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Hans Christian Andersen not quite, but very entertaining
on March 17, 2000
Hans Christian Andersen (1805-75) was an Ugly Duckling. He lived in the third largest town Odense, in Denmark. The son of a cobbler he was poverty ridden and a failure as an actor and it wasn't until he moved to Copenhagen and won the patronage of Frederick VI, through his poetry, that he wrote his fairy tales and developed into a swan. Like many artists he wasn't particularly happy, and never did marry, although he was very fond of Jenny Lind (1820-87) the Swedish Nightingale a soprano given the name by P.T. Barnum during her tour of the United States between 1850-52.) Charles Vidor's film does state at the beginning, This is not the story of Hans Christian Andersen but a fairy tale about the great spinner of fairy tales. The Danes objected to the way Hans Christian Andersen was portrayed even though Goldwyn had rejected 21 previous manuscripts, so the film company inserted this statement in the credits.
Danny Kaye with his chiselled features does resemble H.C.Andersen when looking at his profile, but apart from this facial feature that's where it stops. Kaye had dark hair but Hollywood soon changed that and he became a blonde, Andersen also had dark hair but he kept it that way.
Unlike some earlier musicals, this film does have a strong story line with loads of songs written by "Baby, It's Cold Outside", Frank Loessen, such as Thumbelina, Ugly Duckling, No Two People, and of course Wonderful Copenhagen. The scenery is very clever, the backgrounds look like illustrations from fairy tale books, but as the camera zooms in to the foreground the buildings and props become three dimensional similar to a pop-up-book.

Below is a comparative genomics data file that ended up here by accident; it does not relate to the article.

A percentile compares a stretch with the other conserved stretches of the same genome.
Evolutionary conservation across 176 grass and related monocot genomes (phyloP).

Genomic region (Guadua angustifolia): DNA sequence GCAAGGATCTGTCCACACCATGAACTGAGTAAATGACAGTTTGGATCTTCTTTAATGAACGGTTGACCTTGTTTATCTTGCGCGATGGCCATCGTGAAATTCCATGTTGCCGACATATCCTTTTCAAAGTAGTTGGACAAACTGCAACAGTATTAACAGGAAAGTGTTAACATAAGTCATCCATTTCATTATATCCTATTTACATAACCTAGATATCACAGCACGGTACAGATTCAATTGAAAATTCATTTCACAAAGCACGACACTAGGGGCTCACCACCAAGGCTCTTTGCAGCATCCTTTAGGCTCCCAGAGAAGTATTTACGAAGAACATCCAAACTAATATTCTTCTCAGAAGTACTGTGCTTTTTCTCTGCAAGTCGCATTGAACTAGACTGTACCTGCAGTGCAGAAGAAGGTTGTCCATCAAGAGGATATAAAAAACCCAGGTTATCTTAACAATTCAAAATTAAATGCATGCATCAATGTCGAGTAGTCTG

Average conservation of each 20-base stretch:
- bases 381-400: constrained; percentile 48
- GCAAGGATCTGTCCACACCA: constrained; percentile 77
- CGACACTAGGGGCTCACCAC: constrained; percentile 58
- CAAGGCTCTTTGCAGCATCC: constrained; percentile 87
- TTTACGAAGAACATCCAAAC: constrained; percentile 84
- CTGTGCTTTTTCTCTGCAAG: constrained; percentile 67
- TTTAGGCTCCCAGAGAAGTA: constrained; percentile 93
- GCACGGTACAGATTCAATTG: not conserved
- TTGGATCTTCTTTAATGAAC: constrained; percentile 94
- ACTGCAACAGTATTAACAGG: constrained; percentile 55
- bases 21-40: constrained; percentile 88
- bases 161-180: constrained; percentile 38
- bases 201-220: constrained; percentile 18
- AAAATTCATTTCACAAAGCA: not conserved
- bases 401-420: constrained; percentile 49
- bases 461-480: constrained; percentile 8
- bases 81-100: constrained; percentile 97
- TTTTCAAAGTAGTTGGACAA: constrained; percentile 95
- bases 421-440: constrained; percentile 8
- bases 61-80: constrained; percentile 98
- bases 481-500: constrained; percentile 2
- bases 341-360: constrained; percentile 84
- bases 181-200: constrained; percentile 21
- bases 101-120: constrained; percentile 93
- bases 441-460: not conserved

There are four ballet scenes that I probably found boring back in `52, but revisiting them now, they are visually very interesting, technically I wouldn't know if they are good or mediocre but for a Hollywood musical film, four ballets must of taken an enormous amount of consideration seeing as the film is really for kids. Once again the backdrops for the ballets also resemble fairy tale illustrations and pop-up-books.
Instead of a soprano, Andersen falls in love with a ballet dancer and here's a musical that doesn't have a very happy ending because poor Hans gets mixed up with a married woman. The ballet dancer Doro, is played by Zizi Jeanmaire, and is married to Niels played by Farley Granger. During the last part of the film, the audience is taken behind the scenes of the ballet company playing at the Royal Theater in Copenhagen, but this isn't a film of a show included in a show, similar to earlier musicals, but an uplifting musical film with lots of music with catchy tunes helped by a ton of children.
The last ballet scene takes 17 minutes, quite long for a popular movie. In the film Hans writes a story especially for his love Doro, unfortunately Niels locks him in a cupboard so Andersen never sees her perform but has to use his imagination.
The ballet takes place on land and under the ocean. The surface waves are pop-up so that the dancers can be seen dancing in between the swells, it's really very clever visually, and there's no trickery here. Under the sea filled with monsters and witches, the heroine is probably attached to a pulley so that she can be seen swimming for the surface. There are no blue screens in this film, all effects are up-front and work perfectly similar to a staged ballet. Once again the technicolor process is used and this enhances the fairy tale effect with vivid colors.
Hans Christian Andersen fairy stories are not violent when compared to the Grimm brothers, but the themes usually have a lesson, and in the story written for Doro's ballet, "The Little Mermaid," it is saying that aiming for the stars does not always bring happiness, but then of course Walt Disney hadn't yet arrived on the scene and he soon changed that philosophy.